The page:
Everybody Loves Easter Eggs
Easter eggs are great! It’s fun to look for them, and there are already many people beyond the spring festival who amuse themselves all year by hiding or looking for them in movies, TV series and games, and then telling everyone about it.
They are also fun because they are not essential, but just nice. An encore, a bon-bon, after the essential has been delivered. You won’t therefore schedule an Easter egg hunt (at Easter) before breakfast, or put the easter egg in the whodunnit on top of solving the mystery.
Speaking of breakfast, people on the web behave a bit like people before breakfast (quasi before coffee): easily irritated and single-mindedly looking for what they want.
Let’s assume that such a person would have to search for breakfast in a kitchen that is unfamiliar to them. That person will then not systematically get to know the kitchen in a way that would allow them to prepare a 5-course meal in the evening. They will search the kitchen for what they need for breakfast: coffee, bread, jam, butter, margarine, cereals, milk – depending on their preferences.
And woe betide you if you find the butter in a milk jar, the bread in a flour pot labeled “Processed Grain-based Food,” and the coffee between thick Java reference books – because it’s creative and fun.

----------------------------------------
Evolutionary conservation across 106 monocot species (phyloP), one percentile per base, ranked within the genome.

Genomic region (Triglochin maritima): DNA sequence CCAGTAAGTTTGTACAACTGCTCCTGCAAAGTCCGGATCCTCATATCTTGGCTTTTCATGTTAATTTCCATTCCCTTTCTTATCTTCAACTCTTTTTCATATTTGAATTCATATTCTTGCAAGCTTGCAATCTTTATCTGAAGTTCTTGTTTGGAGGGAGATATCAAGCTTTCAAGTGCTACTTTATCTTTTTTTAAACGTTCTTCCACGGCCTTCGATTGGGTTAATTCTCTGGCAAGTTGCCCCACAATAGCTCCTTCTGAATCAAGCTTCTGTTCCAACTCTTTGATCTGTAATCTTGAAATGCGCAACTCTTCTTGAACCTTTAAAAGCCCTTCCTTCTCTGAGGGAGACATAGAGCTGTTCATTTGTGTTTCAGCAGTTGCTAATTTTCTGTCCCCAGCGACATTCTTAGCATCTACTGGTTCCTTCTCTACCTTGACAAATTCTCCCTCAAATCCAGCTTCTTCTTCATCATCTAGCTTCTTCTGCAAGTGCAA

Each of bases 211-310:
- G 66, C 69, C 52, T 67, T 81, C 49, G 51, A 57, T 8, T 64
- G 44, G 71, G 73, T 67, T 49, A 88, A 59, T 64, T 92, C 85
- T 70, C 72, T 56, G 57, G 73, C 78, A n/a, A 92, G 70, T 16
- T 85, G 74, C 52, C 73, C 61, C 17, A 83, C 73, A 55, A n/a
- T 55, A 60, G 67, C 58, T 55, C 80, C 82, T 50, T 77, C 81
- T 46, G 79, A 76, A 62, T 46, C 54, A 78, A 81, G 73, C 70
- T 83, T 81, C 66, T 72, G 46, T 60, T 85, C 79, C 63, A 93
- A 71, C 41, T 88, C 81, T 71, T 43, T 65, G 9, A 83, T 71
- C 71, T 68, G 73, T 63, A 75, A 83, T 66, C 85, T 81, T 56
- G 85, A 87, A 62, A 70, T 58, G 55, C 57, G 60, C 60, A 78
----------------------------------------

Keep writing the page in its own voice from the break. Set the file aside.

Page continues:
Actually, it’s the same on the web: nobody is interested in understanding your website or application. But everyone has a need that needs to be fulfilled: for example (just for the sake of argument) buying a few chocolate bunnies for the easter festivities at the best chocolate store in town. And for that you would like to know the current opening hours. And then they go looking for it on the website, and hopefully find they find the right subpage and finally the text on the page (or the pictures, or something).
Word that a navigation should be built to meet the needs of the visitor, and not the Kafkaesque structures of the company behind it, has already gotten around. But the same applies to a text: The content should be structured in an understandable way, succinctly worded and clearly highlighted. So that you can see at a glance – to stay with the example – when the store is open.
Boring perhaps, not funny and creative, but important. So that you can then close the page and happily go back to playing, or looking for Easter eggs.
By the way, there are none here, so you can switch off now.